However the criticism seems to ring a bit hollow, at least in my opinion. Frances Russell, esteemed author of some such books and usually a good read on National Newswatch, came out with this piece:
Michael Ignatieff may be one of the English-speaking world’s public intellectuals, but he has a flawed understanding of the most basic tenet of British parliamentary democracy: that parliament — not the prime minister, not the cabinet, not the governing party of the day — is supreme...You can read the rest of the article if you wish, but essentially Russell attempts to take Ignatieff to task for saying the coalition lacks legitimacy. Granted you can point to where in the text he says it is "illegitimate," but only those who cannot find the context in anything, or are writing a derisory article just for the sake of pounding one last nail in Iggy's coffin, should accept it at face value.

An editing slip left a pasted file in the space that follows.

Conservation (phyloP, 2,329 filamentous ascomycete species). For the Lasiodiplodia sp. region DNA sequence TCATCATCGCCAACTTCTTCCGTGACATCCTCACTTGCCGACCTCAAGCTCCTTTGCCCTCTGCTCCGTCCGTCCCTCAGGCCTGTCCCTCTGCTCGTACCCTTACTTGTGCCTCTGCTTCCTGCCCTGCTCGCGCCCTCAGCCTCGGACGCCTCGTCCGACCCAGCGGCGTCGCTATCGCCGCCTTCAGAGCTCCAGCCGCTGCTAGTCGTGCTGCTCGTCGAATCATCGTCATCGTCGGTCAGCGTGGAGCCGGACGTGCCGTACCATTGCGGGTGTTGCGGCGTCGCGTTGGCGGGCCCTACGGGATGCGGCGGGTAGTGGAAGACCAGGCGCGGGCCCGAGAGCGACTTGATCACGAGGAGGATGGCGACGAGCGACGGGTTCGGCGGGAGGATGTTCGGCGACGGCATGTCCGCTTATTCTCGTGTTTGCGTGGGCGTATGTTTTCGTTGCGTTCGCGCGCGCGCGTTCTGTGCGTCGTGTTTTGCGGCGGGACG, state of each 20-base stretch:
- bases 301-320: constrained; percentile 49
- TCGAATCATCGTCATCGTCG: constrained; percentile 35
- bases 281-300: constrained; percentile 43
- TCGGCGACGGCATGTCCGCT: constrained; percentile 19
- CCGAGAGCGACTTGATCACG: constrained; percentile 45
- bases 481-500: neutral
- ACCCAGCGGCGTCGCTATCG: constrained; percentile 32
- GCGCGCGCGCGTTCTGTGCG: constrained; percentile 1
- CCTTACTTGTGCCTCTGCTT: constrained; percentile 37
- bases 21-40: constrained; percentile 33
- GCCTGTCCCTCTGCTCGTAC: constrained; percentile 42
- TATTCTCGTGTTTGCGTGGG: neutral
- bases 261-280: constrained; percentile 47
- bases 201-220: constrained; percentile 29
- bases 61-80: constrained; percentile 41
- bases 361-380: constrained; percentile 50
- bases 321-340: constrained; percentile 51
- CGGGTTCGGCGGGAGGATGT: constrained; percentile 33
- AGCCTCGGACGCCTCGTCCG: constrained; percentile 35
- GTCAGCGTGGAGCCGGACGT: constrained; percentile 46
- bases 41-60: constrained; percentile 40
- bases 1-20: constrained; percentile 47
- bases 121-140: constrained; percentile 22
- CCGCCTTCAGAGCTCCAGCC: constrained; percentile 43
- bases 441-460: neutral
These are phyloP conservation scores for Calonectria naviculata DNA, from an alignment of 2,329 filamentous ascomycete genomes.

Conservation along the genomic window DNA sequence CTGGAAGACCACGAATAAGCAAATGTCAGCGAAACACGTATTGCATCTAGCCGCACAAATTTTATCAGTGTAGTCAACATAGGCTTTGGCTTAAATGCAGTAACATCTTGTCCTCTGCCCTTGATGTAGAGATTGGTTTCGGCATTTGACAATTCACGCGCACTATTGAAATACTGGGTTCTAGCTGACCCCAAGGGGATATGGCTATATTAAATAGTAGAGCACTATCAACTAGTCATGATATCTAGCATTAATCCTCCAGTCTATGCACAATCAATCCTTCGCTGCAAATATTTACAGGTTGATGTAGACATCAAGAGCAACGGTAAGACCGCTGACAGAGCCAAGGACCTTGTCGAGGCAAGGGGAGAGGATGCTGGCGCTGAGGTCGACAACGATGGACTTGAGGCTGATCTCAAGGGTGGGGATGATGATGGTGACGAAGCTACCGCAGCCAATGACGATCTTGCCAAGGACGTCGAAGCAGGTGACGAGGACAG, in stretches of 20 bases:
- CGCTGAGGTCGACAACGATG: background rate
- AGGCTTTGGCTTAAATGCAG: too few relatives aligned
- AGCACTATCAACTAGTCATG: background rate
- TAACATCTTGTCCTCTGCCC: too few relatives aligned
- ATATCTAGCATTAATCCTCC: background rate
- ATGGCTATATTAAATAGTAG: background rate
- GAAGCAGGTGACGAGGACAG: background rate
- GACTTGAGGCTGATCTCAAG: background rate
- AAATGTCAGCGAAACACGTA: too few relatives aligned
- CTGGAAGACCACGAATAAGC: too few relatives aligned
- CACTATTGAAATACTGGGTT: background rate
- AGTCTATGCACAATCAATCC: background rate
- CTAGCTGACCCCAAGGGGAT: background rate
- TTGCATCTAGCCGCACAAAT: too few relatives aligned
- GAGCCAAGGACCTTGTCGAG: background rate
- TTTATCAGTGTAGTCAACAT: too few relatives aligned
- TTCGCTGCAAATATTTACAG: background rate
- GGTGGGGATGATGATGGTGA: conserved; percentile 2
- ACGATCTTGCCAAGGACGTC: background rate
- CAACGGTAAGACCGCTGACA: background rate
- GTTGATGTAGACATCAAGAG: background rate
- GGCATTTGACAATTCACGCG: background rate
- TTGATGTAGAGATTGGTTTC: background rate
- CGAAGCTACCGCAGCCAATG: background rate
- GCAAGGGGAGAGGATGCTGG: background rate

... In a recent interview with PostMedia’s Mark Kennedy, Ignatieff advanced a novel description of coalition government — that it cannot be composed of what he calls “a coalition of losers” but can only be formed by a “coalition of winners,” although he acknowledged that “you could put together a coalition among opposition parties that would give Canada good government.
“It came as a thunderclap, especially to me. Although I was the party’s deputy leader, I had been excluded from the secret negotiations with the other parties. What I saw was a desperate leader (Dion) clinging to power by any means, resorting to a coup de theatre to survive.
“We lost seats, we were not in good shape. The Conservatives were, what was it, ten, twelve seats short of a majority, and so I just thought a coalition was illegitimate in the sense that the public would say ‘[W]e just sent Mr. Harper back to Ottawa with more seats, what are you doing here?’”
Two political scientists disagree with Ignatieff.”Traditionally, it is Parliament, the House of Commons, who decides the formation of the government, the removal of a government, not voters directly,” the University of Manitoba’s Paul Thomas says.